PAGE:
Analysis Politics

The Sermon on the Hill

Religion is part and parcel of life, but in this day and age it should not be thrust upon the public as it was so powerfully from Capitol Hill during President Obama's inaugural ceremony. To be more specific the Reverend Rick Warren's invocation was ill advised. The benediction was terrific; smart and funny.

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Religion is part and parcel of life, but in this day and age it should not be thrust upon the public as it was so powerfully from Capitol Hill during President Obama's inaugural ceremony. To be more specific the Reverend Rick Warren's invocation was ill advised. The benediction was terrific; smart and funny. There were still references to God, it was still given by a Reverend and it was still an enjoyable part of the ceremony.

Reverend Warren is the evangelical leader of a Church that has recently led a tirade against civil partnerships whilst Reverend Lowery, who gave the benediction, is co-founder of the Southern Christian Leadership Conference (the other co-founder being Martin Luther King Jr.). Their respective records are not the problem though. Proposition 8; the newly approved Constitutional amendment Reverend Warren fought for in California banning same-sex marriage wasn't mentioned. Nothing he said was inflammatory in the slightest, in fact his message was on of unity, 'Help us, oh God, to remember that we are Americans, united not by race or religion or blood but to our commitment to freedom and justice for all.'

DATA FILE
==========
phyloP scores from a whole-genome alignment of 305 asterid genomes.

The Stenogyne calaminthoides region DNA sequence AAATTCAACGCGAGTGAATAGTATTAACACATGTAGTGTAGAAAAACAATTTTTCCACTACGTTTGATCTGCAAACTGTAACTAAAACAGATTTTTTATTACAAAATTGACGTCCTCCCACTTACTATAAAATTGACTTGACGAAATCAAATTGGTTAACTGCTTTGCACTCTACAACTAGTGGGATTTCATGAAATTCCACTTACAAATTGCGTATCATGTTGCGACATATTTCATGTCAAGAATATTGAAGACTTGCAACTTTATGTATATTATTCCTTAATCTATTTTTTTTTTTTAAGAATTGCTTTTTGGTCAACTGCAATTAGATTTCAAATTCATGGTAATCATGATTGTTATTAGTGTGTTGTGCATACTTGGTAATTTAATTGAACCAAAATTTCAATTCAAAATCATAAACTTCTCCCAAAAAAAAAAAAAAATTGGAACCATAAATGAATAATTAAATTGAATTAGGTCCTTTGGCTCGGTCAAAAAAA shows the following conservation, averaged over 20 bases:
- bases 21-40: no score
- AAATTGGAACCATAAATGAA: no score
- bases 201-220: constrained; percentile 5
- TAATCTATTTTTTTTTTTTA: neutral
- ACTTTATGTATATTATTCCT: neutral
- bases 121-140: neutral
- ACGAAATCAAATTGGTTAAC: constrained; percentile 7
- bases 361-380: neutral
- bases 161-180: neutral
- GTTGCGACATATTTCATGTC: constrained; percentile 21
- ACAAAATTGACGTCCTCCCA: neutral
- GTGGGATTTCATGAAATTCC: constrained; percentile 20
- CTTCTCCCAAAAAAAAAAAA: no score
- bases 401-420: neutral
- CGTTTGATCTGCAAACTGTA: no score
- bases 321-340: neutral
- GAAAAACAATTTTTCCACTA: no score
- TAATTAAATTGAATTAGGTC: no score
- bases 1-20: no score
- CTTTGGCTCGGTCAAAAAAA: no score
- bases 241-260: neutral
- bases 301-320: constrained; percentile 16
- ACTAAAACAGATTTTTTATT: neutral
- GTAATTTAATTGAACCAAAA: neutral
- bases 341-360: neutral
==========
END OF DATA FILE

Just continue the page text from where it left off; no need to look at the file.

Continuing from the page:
It was his delivery that didn't go down well; the preacher on a mount hijacking the world stage with the definitively Christian Lord's Prayer. The question that must be asked is where the supposed separation of Church was and State was in this civil ceremony? It is only since 1937 that chaplains have been part of the inauguration, in fact the Presidential oath of office as prescribed in Article II of the Constitution doesn't contain the phrase 'so help me God'. It was allegedly said by George Washington at the first inauguration and has since been added at the discretion of the inaugurating Chief's Justice.

Prominent American atheist Michael Newdow filed a lawsuit prior to the inauguration on December 29th against the inclusion of 'so help me God' claiming it is unlawful to change Article II. The lawsuit also challenges the legality of prayer during the ceremony citing the Establishment Clause of the First Amendment: 'Congress shall make no law respecting an establishment of religion'. Amongst the plaintiffs of this suit were 'unnamed children', the argument being that religion is forced upon unsuspecting children. This lawsuit had no effect, and isn't the way to go against traditions.

Reverend Lowery's prayer was great; he talked of goodness and hope in a religious way that is helpful towards people. The way Reverend Warren spoke 'made me not want to listen' as one viewer put it. Without any knowledge of his politics the tone of his sermon still did not suit the situation. Some points were positively laughable (his praise of President Obama's children drew titters from the crowd), he seemed ridiculous, like one of those TV evangelicals who heal people live on stage, people obsessed with screaming to the rooftops about their faith. Religion helps, no one can deny that it has done a lot of good in the world, but it should be a personal motivation rather than evangelical. If God is going to help the new President to do Good in the world then that is good for everyone, but lots of people don't have faith in God, they have hope in people. Hope fuelled President Obama's campaign and the world is optimistic about his Presidency.

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